Posted by: Mark Wollemann: On the move | September 28, 2011

Teaching, it’s sort of just like editing

I’ve just finished a full day of editing writing assignments by my 16 college “reporters.” Many of them are earnest young people eager to do good work. I’m impressed with their ability to write in a foreign language and their willingness to take on a tough assignment.

Some of them, well, they’re not as earnest. But I like them all. I think they’re OK with me, too. Maybe, by the end of the semester, I’ll like them more and they’ll like me less. Who knows?

Anyway, it got me to thinking about my life’s work, which has had me editing other people’s writing for, oh, 25 years or so. And while it had its moments of pleasure, there were many times it was painful, or unrewarding, or just a chore.

But there’s something about working with young people, raw in their skills but eager to learn, that reinvigorates me. They’re looking for guidance, for feedback, they hunger for reinforcement.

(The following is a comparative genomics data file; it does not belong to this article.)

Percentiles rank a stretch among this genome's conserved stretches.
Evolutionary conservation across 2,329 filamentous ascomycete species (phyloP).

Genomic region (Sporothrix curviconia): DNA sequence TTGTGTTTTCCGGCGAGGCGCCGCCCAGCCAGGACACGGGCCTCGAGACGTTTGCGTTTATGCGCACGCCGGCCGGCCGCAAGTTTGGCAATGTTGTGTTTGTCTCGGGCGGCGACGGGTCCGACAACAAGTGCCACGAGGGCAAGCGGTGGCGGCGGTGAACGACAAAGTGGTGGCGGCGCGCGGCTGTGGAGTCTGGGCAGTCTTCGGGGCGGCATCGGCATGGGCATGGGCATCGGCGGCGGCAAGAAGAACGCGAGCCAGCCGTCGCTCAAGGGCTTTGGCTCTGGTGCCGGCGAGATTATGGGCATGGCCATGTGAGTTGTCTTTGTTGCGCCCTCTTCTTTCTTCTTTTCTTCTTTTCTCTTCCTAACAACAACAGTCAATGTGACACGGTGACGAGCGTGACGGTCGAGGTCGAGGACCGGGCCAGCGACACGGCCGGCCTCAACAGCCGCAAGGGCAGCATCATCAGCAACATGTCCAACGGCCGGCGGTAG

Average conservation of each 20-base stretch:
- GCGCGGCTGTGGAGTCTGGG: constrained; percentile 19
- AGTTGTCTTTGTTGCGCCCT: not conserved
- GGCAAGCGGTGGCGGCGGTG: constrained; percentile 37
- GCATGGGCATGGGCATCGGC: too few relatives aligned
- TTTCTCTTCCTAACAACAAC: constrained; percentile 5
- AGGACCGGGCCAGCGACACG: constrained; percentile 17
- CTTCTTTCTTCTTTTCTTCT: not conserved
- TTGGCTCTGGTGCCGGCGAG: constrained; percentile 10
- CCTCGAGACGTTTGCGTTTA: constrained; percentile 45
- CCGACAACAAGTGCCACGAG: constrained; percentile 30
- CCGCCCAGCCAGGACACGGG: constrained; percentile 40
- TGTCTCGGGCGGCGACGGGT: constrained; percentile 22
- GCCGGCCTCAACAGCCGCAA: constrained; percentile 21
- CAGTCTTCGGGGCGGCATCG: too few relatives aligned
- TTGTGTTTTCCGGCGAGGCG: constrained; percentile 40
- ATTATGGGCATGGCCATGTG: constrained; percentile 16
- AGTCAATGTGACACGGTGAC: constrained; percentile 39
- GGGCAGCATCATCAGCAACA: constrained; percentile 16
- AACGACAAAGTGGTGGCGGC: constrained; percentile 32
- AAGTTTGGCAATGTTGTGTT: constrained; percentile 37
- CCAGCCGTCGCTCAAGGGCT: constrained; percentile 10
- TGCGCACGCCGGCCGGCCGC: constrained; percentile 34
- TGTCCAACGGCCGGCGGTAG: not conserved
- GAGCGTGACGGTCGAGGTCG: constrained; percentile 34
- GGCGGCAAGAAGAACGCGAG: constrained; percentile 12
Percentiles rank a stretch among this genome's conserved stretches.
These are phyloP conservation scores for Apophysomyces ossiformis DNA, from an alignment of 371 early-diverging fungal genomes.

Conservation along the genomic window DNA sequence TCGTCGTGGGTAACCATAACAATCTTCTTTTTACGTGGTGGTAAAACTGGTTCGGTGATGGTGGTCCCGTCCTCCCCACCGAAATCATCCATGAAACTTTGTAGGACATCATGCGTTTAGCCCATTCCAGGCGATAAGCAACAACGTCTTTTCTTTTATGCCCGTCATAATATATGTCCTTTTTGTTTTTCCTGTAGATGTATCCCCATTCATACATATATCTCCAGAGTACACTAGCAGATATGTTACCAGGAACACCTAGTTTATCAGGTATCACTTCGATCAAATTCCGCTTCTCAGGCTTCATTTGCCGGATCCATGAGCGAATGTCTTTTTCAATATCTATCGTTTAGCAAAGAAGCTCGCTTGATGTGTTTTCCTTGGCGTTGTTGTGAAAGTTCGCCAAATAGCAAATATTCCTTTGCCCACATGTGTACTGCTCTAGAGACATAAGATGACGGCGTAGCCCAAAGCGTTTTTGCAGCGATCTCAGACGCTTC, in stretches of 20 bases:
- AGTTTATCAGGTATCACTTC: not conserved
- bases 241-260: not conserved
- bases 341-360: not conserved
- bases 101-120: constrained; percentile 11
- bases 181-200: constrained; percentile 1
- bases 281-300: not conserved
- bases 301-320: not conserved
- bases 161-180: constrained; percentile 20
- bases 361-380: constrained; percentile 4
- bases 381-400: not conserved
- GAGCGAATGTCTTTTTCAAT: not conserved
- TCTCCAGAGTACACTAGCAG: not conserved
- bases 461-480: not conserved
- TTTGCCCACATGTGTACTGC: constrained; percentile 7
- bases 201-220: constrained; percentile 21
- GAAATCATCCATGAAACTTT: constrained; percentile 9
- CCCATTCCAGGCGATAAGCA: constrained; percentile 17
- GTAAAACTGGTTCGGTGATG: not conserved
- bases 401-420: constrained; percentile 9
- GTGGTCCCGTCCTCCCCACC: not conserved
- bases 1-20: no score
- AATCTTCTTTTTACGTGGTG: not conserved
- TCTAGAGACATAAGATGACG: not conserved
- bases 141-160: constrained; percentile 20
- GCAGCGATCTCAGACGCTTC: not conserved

That’s not always true of professional reporters. They don’t want (or in some cases need) your input. They want you to tune up a story, sure. Fix the typos. Tighten the sentences, if you must. But leave it alone. If something doesn’t work, send it back. They’ll take care of it.

I’m not saying that I had an unsatisfying working experience. Quite the contrary. The reporters I worked with were always generous in their praise (especially when I was leaving). They made me feel wanted. But I know I’m not really needed. But here, with these kids, I’m needed. I think I’m needed. Geez, I hope I’m needed.




  1. You’re needed.

  2. AH, my son the teacher. I’m sure you will find it rewarding, and
    sometimes frustrating, too.

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